Your Style: Shannon Fitzgerald
I aim to feel inspired, imaginative, confident, smart and friendly in my outward appearance … to reflect an interior self or sometimes deflect, like a mask rather than a mirror.
Shannon Fitzgerald: Boston strong and "well heeled"
Motto: Let your style convey authority and comfort, leadership and risk-taking, welcome and calm and, hopefully, flair.
Fitzgerald, 45, was appointed executive director of the Rochester Art Center in July. She came to Rochester from Oklahoma City via St. Louis, Milwaukee and Boston. Here, she works with a team to ensure all people in the community have the opportunity to understand and value the arts through innovative experiences with contemporary art.
How would you portray your style?
I hope my style reflects aspects of my personality that convey who I am and want to be. I aim to feel inspired, imaginative, confident, smart and friendly in my outward appearance … to reflect an interior self or sometimes deflect, like a mask rather than a mirror.
It is an attitude and part of the whole. I relish feeling good and looking good, enhancing and not overshadowing. Lastly, color, line, texture, pattern and accessorizing are choices; mixing and matching and getting it right is fantastic. Serious and quirky, so it is assuring to keep in mind that bad fashion days are like bad hair days — it will be over tomorrow.
Has this self-portrait changed?
Absolutely and thank goodness. That is why fashion evolution is so much fun. I had an early appreciation for fine fabrics and tailoring instilled by my grandmother and great grandmother who were domestics and cared for linens and clothing, were great sewers and amazing entertainers.
Later, I enjoyed select stages typical of my generation: punk wanna-be, Goth, vintage and avoided others; grunge was not so good for me, nor was hippy revival. I made some dubious 'trendy' choices, and hopefully left the big faux pas behind. It took me years to accept curls, but when I did, it was totally liberating. Fashion allows for risk-taking and experimentation. I am happy to be in the present with favorable nods to the past.
Did your personal style influence your career choice?
My interests influenced my career choice, which evolved and changed. I went to college for fashion design and shortly after I had my first (and last) collection picked up by an East Village boutique in New York. It was exciting, but I was very young and didn't take the failure of not being picked up for a second season very well. I knew I wanted to go back to school to study the history of costume. I did that, but an amazing art history professor brought me over to the academic side: I never looked back.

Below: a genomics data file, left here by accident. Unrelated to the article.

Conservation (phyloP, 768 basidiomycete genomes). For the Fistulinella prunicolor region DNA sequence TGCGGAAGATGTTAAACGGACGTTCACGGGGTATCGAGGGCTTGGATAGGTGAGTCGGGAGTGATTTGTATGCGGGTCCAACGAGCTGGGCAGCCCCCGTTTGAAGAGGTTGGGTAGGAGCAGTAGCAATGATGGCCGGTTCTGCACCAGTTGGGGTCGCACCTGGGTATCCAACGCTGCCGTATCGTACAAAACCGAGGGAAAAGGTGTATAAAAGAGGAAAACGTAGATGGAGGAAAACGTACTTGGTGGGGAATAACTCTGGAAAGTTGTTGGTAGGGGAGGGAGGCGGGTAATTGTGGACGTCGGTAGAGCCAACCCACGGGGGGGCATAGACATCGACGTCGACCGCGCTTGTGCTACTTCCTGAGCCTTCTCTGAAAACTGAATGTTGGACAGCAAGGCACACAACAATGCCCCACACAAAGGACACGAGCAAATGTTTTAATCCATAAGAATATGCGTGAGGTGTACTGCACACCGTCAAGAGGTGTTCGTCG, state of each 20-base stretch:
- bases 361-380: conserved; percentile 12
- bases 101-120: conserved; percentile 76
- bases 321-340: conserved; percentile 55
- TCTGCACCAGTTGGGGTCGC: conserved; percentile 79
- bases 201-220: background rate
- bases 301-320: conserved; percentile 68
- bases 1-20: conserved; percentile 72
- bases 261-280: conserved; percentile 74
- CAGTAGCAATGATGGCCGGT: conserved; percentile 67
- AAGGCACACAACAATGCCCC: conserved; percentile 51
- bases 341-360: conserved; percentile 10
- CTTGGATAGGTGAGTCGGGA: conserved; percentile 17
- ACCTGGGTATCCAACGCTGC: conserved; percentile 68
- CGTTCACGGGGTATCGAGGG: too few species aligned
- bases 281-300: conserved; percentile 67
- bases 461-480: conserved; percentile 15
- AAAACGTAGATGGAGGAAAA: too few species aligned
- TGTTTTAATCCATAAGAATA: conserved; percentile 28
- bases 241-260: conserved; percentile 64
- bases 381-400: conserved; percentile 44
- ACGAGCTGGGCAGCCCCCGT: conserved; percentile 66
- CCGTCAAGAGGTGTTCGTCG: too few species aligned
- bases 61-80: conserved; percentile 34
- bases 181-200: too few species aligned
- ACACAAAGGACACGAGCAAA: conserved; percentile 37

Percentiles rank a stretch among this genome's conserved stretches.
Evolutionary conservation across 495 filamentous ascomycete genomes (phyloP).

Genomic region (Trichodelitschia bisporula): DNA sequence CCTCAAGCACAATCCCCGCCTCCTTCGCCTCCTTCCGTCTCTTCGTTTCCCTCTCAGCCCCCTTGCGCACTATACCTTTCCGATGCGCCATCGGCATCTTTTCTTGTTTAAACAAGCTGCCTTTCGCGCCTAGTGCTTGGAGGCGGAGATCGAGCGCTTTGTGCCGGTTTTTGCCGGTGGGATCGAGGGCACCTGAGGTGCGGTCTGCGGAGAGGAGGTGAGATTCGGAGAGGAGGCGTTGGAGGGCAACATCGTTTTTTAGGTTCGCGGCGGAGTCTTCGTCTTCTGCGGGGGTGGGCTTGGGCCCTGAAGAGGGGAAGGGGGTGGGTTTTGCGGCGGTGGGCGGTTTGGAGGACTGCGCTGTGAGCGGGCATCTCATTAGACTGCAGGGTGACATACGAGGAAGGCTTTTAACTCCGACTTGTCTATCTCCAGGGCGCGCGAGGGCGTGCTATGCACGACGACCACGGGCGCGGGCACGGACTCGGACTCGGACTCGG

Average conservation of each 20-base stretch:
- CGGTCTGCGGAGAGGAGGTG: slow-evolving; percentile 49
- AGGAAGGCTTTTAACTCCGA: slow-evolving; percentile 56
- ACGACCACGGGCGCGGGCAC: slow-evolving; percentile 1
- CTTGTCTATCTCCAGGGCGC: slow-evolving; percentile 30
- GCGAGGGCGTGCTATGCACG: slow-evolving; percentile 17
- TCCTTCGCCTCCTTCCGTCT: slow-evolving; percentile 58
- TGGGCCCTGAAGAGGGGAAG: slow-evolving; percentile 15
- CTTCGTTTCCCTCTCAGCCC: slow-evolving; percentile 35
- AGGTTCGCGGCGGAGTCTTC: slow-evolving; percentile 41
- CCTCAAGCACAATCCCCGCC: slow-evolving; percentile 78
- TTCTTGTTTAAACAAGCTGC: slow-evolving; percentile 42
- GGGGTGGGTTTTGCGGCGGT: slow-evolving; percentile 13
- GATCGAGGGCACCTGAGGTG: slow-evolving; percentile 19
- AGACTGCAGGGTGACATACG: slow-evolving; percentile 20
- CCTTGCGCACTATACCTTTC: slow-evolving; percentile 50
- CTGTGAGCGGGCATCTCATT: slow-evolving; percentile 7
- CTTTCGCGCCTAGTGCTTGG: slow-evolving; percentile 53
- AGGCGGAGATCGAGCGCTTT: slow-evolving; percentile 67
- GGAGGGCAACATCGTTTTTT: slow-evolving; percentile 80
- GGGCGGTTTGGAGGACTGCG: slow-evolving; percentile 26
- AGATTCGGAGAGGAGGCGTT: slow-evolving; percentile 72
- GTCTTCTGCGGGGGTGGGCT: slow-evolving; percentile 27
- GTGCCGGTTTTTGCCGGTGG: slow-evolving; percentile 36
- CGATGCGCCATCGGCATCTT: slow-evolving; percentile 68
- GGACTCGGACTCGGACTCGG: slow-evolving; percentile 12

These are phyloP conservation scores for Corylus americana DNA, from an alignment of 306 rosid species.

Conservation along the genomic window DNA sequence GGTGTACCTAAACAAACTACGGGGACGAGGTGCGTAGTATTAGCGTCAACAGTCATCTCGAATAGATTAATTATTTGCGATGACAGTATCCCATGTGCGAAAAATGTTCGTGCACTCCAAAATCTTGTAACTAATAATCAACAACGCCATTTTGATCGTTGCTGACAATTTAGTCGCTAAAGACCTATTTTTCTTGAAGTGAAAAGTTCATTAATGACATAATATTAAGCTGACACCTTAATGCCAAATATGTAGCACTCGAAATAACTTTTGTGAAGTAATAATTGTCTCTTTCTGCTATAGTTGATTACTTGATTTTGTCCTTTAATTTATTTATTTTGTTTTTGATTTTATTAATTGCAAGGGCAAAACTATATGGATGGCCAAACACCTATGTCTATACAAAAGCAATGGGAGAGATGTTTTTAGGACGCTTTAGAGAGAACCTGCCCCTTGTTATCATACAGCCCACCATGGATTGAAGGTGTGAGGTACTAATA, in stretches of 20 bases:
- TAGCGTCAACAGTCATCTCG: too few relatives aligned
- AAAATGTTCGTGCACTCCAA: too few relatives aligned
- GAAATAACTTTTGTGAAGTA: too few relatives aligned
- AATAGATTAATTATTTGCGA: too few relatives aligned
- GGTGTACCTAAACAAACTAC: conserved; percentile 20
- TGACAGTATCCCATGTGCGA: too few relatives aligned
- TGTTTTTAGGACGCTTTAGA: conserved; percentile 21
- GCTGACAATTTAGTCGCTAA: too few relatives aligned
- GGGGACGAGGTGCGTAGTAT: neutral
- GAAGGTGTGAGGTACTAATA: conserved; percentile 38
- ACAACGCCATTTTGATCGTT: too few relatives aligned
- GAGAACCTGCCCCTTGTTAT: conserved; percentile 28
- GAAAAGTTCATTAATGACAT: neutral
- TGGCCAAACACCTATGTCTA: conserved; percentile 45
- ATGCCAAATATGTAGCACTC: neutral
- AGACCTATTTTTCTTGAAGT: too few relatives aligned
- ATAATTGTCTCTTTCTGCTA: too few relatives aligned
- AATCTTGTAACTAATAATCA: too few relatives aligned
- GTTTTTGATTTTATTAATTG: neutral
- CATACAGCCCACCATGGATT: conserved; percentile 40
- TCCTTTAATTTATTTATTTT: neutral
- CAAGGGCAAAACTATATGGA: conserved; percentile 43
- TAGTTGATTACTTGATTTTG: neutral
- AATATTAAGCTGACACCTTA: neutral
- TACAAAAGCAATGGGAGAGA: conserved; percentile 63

Fashion and style push cultural and social boundaries and do so with such incredible speed, it's akin to the pace of contemporary art, always at the fore, taking risks and not all making the cut/art history; gone tomorrow. I think this continuous pace, always new and fluid energy attracted me to both professions. Now, I see my early interests evident in some aspects of my style but more so in my curatorial work.
How does your style mirror you as a person and as a professional?
I work in a creative and innovative field that requires a professionalism that conveys authority and comfort; leadership and risk taking; welcome and calm; and, hopefully, flair. As a curator and writer, I think a lot about visual meaning and visual constructs, what is evident and what is not. Fashion designers and fashion aficionados alike do that. It is powerful to think about image and perception, especially in a visual profession. Style, design and posture affect both.
Does your style reflect any of the places you have lived and loved?
I have a lot of terrific finds from Boston. … I grew up there when the phenomena Filene's Basement (the original bargain 1909 store/tourist destination/reverse auction shopping) still existed. To rummage designer deals was a fashion frenzy must-do tradition. The best thing about Boston is you can window shop Newbury Street, then thrift amazing vintage in almost any part of the city, mix it all up and feel inspired. Remember, Downtown always informs Uptown.
Do you have a wardrobe piece de resistance?
I do not have a large wardrobe of big designer names; however, I do have some choice fave pieces: vintage Diane von Furstenberg — amazing silk wrap dress; over-the-top Betsy Johnson floral pumps with outrageous bow, hyper-feminine; and a 1940s wool suit that perfectly reflects the silhouette, dark colors and pragmatism of the iconic working women of the Rosie-the-Riveter generation.
What one thing should every well-dressed woman wear?
What is your most-loved color?
Red, it is warm, powerful and loaded with cultural symbolism (dream indulgence: Louboutin red!).
And, a color that does nothing for you?
Is there something that identifies or says you?
Is your style part of your home decor picture?
I think style and expression are connected to all we do, not to just how we look. There is a certain aesthetic to my living spaces that makes me want to spend time there. Surrounding oneself with art, the things we like and individual expression is important to me.
Anne Murphy is a Rochester freelance writer who has been a professional journalist for more than 30 years.